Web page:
Diversity and Inclusion in the Workplace

Diversity and Inclusion in the Workplace

A key priority over the last decade, has been promotion and support for diversity and inclusion in the workplace. Diversity and Inclusion (or D&I) should go beyond policies, box ticking and headcounts. It’s about valuing everyone in an organisation as an individual, creating an environment where everyone feels able to participate and realise their potential. By adopting such an approach, a modern business will earn deeper trust, engagement and respect as an equitable organisation.

Below we will explore what workplace inclusion and diversity means, and how an effective strategy can support an organisation’s business objectives.

What Does Diversity and Inclusion in the Workplace Look Like?

Achieving diversity in the workplace is about ensuring that a company’s workforce is representative. An environment where many different genders, races, nationalities, and sexual orientations and identities are present. Diversity is the mix of people who make an organisation unique.

But diversity is only the beginning. If diverse workers don’t feel they have a voice and an equal opportunity to advance, they will leave. Inclusion is the second half of diversity that makes sure all employees are valued and carry authority or influence. So, you may have a diverse workplace but not necessarily an inclusive one and this is sometimes referred to as ‘tokenism’.

Organisations must really interrogate their structure to identify if they are truly diverse and inclusive:

  • Does everyone, regardless of who they are or what they do for the business, feel equally involved in and supported in all areas of the workplace?
  • Do you have diversity in each of your departments, and in your leadership?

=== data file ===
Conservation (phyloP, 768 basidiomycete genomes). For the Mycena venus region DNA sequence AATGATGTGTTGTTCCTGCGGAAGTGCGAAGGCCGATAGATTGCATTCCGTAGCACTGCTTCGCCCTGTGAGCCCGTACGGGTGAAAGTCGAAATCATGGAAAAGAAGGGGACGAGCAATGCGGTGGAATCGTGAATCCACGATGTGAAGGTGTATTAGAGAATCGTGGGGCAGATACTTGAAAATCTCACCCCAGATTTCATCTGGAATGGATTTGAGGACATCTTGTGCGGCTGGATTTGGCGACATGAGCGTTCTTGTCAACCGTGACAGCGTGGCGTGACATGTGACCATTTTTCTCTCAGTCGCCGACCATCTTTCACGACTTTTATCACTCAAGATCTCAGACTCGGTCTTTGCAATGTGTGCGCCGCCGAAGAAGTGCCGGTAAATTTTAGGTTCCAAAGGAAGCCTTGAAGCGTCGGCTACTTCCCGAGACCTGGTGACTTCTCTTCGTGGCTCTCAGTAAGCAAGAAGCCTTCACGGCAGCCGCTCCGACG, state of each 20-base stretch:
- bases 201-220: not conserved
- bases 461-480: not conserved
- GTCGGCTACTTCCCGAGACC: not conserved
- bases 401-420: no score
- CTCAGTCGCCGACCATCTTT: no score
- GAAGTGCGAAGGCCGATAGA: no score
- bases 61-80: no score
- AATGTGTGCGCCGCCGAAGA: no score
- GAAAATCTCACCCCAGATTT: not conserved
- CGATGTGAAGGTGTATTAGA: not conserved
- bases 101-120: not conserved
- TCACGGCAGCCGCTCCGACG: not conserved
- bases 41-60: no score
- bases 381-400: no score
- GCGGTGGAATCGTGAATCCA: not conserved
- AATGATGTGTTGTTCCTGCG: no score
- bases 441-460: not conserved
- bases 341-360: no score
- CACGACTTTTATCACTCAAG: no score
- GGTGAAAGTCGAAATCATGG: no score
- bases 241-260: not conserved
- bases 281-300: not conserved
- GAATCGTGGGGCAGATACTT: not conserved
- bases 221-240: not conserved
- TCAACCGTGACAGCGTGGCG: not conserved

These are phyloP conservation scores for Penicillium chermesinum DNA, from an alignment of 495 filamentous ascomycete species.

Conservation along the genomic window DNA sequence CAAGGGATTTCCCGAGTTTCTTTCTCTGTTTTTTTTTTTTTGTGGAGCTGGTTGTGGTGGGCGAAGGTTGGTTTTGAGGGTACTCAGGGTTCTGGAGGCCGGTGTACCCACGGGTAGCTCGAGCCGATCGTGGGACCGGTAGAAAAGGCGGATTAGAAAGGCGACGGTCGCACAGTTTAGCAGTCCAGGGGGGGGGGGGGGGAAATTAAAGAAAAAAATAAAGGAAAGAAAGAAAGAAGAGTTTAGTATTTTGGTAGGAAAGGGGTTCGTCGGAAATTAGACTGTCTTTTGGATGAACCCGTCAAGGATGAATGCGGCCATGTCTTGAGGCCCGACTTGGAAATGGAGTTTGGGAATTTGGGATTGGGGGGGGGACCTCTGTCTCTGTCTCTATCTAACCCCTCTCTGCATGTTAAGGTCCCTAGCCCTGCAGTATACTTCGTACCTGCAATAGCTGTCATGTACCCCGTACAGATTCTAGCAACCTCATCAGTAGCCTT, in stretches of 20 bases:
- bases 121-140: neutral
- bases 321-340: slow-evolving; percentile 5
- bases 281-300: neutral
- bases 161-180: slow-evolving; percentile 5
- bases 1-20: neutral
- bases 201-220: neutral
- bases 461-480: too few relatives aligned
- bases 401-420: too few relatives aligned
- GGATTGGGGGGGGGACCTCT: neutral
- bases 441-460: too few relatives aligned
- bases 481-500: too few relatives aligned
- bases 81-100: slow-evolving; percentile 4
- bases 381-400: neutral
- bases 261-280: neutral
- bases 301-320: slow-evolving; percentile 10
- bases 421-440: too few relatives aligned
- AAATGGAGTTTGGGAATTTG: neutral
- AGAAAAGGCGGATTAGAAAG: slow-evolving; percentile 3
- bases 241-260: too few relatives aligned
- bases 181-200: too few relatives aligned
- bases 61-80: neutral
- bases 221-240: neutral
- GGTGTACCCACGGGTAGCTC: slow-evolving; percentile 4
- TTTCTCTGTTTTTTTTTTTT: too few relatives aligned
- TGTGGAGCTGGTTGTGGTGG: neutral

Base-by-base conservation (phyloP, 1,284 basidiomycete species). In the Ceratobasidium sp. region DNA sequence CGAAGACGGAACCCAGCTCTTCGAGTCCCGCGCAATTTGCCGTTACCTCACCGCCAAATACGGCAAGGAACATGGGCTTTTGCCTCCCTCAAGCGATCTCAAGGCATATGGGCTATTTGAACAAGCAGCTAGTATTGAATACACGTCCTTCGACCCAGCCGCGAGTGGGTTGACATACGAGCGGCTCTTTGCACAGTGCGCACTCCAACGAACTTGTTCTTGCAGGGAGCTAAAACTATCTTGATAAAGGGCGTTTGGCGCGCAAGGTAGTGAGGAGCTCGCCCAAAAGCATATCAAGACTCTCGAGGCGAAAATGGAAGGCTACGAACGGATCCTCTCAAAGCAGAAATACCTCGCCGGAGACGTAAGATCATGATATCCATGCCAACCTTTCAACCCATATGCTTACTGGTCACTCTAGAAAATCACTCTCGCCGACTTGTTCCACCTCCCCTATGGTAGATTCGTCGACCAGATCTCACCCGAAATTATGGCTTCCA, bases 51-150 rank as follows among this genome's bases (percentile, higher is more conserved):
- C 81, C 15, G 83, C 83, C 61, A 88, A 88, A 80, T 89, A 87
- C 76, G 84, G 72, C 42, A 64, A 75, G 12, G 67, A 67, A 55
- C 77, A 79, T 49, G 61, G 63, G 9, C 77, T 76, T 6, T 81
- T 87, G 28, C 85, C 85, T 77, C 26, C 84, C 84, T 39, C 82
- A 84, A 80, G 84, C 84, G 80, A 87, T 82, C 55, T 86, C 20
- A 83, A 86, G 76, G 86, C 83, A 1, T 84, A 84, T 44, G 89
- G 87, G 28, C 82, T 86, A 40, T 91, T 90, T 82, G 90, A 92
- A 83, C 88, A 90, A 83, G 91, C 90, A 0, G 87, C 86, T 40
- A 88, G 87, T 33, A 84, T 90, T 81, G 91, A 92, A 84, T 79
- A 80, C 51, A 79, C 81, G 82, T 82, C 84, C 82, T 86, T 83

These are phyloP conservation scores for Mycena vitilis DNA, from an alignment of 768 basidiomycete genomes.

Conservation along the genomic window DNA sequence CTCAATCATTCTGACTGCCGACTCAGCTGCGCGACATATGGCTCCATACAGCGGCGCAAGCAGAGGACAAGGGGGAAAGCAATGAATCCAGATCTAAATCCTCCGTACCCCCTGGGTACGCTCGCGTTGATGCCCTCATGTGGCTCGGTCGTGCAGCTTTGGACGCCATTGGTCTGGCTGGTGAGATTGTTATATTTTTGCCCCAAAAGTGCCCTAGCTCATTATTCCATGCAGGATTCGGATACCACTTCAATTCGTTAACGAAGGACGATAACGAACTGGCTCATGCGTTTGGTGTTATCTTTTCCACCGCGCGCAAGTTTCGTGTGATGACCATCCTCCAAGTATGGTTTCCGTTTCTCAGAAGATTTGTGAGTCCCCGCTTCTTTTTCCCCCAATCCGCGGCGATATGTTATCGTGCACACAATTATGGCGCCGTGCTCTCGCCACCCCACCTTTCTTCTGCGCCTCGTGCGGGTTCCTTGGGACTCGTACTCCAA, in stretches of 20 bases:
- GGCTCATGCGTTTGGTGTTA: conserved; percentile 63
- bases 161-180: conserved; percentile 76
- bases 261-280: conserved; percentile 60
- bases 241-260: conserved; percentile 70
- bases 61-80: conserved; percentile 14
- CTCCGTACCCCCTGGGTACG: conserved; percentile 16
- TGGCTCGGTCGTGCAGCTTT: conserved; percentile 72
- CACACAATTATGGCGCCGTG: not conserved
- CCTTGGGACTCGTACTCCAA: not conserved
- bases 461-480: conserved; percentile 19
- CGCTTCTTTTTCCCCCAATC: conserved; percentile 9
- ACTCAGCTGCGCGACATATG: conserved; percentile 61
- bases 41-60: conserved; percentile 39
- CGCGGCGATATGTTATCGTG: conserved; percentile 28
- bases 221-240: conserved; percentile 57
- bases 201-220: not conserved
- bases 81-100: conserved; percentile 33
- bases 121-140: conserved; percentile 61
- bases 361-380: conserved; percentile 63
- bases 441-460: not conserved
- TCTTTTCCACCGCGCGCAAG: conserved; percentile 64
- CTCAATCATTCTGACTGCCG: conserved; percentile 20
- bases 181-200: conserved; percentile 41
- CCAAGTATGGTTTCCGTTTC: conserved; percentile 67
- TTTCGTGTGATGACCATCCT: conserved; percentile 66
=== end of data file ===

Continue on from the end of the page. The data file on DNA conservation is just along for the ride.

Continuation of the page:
• Do you have good representation of employees but limited to the same department?

These are the sorts of questions that can reveal where there is room for development.

What Are the Benefits of Diversity and Inclusion in the Workplace?

D&I isn’t just good public relations, research has shown many benefits:

  • It increases your workforce’s range of skills, talents & experiences

So, as well as reducing the risk of disputes and tribunals, an inclusive working environment that allows diversity and equality to flourish will bring numerous business and financial benefits.

What are the Dangers of Ignoring Inclusion and Diversity?

Employees who don’t feel included in a workplace can easily become depressed and withdrawn. The quality of their work may suffer, and rate of absenteeism may increase. Decreased morale and related lack of communication will impact the whole team and drag down productivity. All this costs a company money. If an employee leaves their job because they feel undervalued, a company will also incur the cost.

But the reasons to improve D&I in the workplace aren’t all financial- companies need to demonstrate that they genuinely care for the right value systems. Ignoring social progression and legal obligations could severely damage a company’s reputation.

What is the Equality Act?

In October 2010 the Equality Act came into force, bringing together previous legislation and strengthening equality laws.

The act built on an existing law and brought in the concept of the nine protected characteristics: age, disability, gender reassignment, maternity and pregnancy, marriage and civil partnership, race, religion and belief, sex, sexual orientation. The Equality Act prohibits both direct and indirect discrimination because of any of these characteristics.

Employers have a legal obligation to comply with the Equality Act and stamp out discrimination from the workplace. This means developing policies and practices that guarantee people are treated according to their needs.  There are plenty of on-line resources out there to help businesses succeed, so do your research and help make difference to your workplace.